Paula Strengell - From trails of Lapland to Mount Everest and the South Pole

Last week, we went on a coffee-date with Paula Strengell, the 51-year-old Finnish lady and outdoor enthusiast who recently went on an unsupported ski trek to the South Pole. With an admirable approach to adventures and a Mount Everest summit in her back pocket, she’s inspiring women across the world to do what they love and experience nature.

We met up at a cozy café named Cargo in Helsinki, and the sudden smell of roasted beans hit us as we stepped inside the calm pre-noon atmosphere. We felt very comfortable with our choice of location, as the sky was filled with heavy clouds outside. Paula had already taken a seat when we arrived and greeted us with a smile stretching from her two rosy cheeks. We sat down and started out with some small talk, and Paula ordered what turned out to be “her usual” - a yogurt muesli meal and a coffee with milk. We were both curious and eager to ask her about her adventures, and it didn’t take long before we dug deeper into the conversation.

Paula by the camp on her skiing-trip to the South Pole, wearing her Minna Wool Fleece Jacket in the color White Silver.

What sparked the interest to go on these kinds of adventures, like Mount Everest and the South Pole?
I think it was when I started hiking/trekking in Lapland seven years ago. I started with quite simple treks, but as I learned more, the trips became more challenging step by step. This made me feel more confident, and I became excited to continuously take on bigger challenges. 

And how do you prepare yourself for them?
There’s a lot of physical training involved, for example for the South Pole, I spent six hours a week pulling a tire and four hours on other physical training. But, my main preparation is mental and for getting mentally strong I need my family. I have to find a balance between time spent on training, work, and family. It’s very important to be able to handle injuries and other setbacks out in the wilderness, you need to keep calm under any circumstances.

What’s the most unpleasant thing you’ve ever experienced during an expedition or adventure? How did you overcome that?
On Mount Everest being tired and lacking oxygen was challenging at times, but I had the feeling that everything was going to be fine. Both my mental and physical state were super important in those moments. The most important thing is to know and accept your limits, to understand when to stop and only keep going as long as it feels sensible.

Stunning view from the base camp, with Mount Everest top in the middle. 

What about the most rewarding? 
I would say every day. If I managed to get through the day’s work, that itself was very rewarding. At the South Pole, after skiing over 20 km with all the cargo (and the trip taking a total of 52 days), you get this indescribable feeling of success every day.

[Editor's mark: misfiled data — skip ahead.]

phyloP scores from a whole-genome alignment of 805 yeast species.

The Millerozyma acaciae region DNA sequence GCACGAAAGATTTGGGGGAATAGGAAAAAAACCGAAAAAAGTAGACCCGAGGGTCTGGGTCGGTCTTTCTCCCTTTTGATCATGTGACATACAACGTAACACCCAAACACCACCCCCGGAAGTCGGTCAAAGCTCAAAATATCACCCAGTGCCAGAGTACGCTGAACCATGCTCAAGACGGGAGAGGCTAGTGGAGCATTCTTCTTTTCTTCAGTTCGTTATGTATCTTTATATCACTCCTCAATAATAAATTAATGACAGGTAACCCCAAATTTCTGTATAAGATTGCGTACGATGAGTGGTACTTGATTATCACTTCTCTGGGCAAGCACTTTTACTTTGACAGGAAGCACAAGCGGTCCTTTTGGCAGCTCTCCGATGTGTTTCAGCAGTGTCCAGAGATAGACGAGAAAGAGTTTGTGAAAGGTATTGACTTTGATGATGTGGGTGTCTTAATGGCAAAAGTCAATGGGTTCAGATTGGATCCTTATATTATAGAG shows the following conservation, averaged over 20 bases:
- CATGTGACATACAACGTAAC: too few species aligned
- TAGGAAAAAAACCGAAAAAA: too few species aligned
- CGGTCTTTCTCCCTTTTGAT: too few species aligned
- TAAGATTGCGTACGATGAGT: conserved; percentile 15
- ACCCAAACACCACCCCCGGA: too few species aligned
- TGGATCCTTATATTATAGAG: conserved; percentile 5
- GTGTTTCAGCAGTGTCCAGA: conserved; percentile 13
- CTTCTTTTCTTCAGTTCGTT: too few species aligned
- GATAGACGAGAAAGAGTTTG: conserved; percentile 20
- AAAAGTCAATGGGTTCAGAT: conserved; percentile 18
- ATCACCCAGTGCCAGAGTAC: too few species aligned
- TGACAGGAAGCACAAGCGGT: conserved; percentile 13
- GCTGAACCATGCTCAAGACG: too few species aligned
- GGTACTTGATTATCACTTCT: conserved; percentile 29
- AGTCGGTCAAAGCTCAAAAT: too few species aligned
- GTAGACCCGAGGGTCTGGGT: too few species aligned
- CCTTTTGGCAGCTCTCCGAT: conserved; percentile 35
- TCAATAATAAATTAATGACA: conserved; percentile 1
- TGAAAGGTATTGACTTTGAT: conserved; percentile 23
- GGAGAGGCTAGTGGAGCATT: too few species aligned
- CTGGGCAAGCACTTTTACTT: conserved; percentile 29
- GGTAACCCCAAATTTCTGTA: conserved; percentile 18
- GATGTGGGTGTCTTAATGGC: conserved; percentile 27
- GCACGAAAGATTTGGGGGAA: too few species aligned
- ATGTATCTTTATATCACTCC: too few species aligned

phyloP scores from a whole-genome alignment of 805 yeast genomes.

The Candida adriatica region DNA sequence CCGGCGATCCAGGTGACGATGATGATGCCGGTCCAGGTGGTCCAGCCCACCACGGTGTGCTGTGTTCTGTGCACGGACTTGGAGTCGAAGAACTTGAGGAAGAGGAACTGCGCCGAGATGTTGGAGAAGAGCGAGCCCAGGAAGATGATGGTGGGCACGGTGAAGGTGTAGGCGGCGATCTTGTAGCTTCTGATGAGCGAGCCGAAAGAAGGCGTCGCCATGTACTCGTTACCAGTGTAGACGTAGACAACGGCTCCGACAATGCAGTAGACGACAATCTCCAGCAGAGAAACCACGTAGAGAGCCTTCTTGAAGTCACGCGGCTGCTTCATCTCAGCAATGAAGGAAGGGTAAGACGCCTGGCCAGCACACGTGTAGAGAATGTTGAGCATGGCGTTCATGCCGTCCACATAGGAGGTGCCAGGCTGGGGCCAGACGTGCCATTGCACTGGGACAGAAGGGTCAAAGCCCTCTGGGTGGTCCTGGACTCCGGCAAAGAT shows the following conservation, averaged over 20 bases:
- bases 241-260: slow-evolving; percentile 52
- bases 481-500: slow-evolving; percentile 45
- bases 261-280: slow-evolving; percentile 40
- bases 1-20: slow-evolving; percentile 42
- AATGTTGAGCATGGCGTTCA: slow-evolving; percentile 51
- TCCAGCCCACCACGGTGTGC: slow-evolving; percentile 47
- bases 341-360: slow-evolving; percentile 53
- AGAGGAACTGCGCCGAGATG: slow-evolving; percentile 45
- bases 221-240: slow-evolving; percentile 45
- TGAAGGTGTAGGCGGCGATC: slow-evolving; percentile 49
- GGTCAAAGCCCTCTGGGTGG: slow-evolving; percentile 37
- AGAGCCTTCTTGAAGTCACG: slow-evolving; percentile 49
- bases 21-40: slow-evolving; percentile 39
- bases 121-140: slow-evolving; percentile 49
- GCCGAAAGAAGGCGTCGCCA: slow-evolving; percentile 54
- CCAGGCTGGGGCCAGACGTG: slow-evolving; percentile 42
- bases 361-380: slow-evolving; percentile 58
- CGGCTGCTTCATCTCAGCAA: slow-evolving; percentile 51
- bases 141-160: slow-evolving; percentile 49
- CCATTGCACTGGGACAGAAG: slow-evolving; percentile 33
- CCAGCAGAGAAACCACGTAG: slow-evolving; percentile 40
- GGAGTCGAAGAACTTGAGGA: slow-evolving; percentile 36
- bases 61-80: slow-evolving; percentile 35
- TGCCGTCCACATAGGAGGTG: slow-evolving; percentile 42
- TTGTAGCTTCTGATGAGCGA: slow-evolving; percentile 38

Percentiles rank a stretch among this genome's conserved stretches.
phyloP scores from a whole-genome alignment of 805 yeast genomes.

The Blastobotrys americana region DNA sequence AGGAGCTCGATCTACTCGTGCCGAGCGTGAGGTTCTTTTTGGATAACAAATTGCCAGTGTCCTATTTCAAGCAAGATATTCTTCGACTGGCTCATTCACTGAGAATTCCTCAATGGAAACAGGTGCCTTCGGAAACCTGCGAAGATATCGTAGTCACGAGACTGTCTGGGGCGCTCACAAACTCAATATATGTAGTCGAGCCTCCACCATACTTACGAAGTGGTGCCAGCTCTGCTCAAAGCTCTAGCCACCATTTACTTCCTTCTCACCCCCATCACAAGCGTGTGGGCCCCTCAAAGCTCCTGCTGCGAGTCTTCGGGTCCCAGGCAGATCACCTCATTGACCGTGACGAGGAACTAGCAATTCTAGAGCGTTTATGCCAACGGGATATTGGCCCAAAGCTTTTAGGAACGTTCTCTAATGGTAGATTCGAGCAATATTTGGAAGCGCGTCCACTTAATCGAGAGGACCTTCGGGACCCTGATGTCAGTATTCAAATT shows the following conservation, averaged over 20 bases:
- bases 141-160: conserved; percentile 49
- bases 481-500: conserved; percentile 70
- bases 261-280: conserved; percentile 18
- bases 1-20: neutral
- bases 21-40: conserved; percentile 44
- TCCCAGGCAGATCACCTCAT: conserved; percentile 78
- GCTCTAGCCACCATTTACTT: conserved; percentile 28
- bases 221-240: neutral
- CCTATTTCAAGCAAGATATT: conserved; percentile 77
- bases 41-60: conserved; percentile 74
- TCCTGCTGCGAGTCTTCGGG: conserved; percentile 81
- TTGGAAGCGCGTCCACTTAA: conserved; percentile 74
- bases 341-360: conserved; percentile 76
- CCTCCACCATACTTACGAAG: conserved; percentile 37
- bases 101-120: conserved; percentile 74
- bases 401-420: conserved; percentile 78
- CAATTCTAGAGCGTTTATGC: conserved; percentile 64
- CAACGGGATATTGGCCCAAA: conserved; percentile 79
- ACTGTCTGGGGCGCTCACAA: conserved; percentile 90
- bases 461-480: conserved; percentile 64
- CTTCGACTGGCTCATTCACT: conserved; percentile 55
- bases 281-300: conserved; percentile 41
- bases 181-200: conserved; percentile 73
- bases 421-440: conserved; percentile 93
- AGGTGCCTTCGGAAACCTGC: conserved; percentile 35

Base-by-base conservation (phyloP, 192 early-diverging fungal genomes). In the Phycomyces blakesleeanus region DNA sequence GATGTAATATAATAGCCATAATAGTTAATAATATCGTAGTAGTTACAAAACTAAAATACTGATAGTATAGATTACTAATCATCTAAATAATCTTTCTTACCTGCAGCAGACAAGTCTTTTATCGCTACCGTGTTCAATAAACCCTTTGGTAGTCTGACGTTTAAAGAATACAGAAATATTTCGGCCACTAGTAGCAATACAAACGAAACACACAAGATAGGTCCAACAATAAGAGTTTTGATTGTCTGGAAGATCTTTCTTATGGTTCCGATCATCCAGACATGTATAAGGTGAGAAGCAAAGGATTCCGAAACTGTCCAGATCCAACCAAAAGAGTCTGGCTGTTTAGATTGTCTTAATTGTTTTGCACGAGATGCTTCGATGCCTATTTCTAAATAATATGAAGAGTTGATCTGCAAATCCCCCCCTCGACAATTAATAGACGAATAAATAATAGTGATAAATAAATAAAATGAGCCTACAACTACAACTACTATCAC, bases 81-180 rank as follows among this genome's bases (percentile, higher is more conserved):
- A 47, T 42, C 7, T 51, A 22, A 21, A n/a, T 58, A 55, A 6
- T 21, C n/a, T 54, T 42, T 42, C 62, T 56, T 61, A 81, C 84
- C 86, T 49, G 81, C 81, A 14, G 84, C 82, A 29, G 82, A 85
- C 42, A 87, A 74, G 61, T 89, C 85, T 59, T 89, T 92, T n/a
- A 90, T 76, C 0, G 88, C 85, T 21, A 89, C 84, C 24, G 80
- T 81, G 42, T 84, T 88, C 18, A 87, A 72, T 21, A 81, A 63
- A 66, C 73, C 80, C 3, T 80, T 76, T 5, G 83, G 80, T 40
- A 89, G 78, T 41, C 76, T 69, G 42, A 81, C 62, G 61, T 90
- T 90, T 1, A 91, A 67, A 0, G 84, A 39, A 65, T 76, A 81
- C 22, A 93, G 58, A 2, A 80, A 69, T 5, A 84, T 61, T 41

“I will make neither speed nor age records. I will not join Foreign Legion or Paratroopers. I wish to set the example as an ordinary woman in good fit who can make dreams come true with hard work and dedication, Finnish sisu that is.” - Paula

What are your main learnings from the adventures?
Definitely that you cannot just jump ahead to a challenge. You need to focus on the little details and be well-prepared. When you have a great routine on how to survive in nature, everything becomes easier.

Can you name some vital things that the outdoors is bringing you? Things that you don’t experience anywhere else.
When I’m amongst nature, I feel at home. I feel a certain balance and appreciation for life. I think the contrast you get from it compared to your everyday city life is essential.

"People often think, why do such things. Isn't it dangerous? You might get killed, or a good scenario just to lose a toe. I ask, why do you smoke? Are you really brave enough to risk getting cancer? When did you sweat hard last time?” - Paula

What is your favorite outdoor activity?
I’m very keen to try new activities all the time. Right now I’m super excited about ice climbing, and I’m soon going to try it out in Norway. Himalaya is the next place I have my sights.

What’s your best advice to the ordinary woman who wants to take on outdoor adventures, but might feel a bit lost in where or how to begin?
Try finding a group of experienced people, who you can learn from. You easily find long-term connections on these adventures, too. My adventures have mainly been about endurance, so you don’t have to be very young to do what I do. Women are by nature less physically strong than men, which of course can pose some challenges. Age gives you more sense and mental ability though, which is good.

What’s your best advice in getting up, going outside and enjoying nature in the cold winter months of the Nordics?
I would say put on the right clothes and gear. It’s never too cold if you are dressed right. You also develop a routine when you do something often. In the beginning, everything can feel like a hassle - but it will change!

Have you faced any setbacks about being a woman in the more extreme outdoor scene?
I like trekking in mixed groups with men and women as well. I lack some muscle for sure, but very few things are based on sheer muscle power. I'm happy to do my share of hard work non-dependent on gender. It is nice to see how women support each other and make networks. It doesn't need to be a huge goal and achievement, we all struggle on our own level of challenges.

We're so happy that we got the opportunity to meet Paula, and if you're interested in learning more about this lady and follow her upcoming adventures, we suggest you visit her own website and blog at

Jemina & Maria

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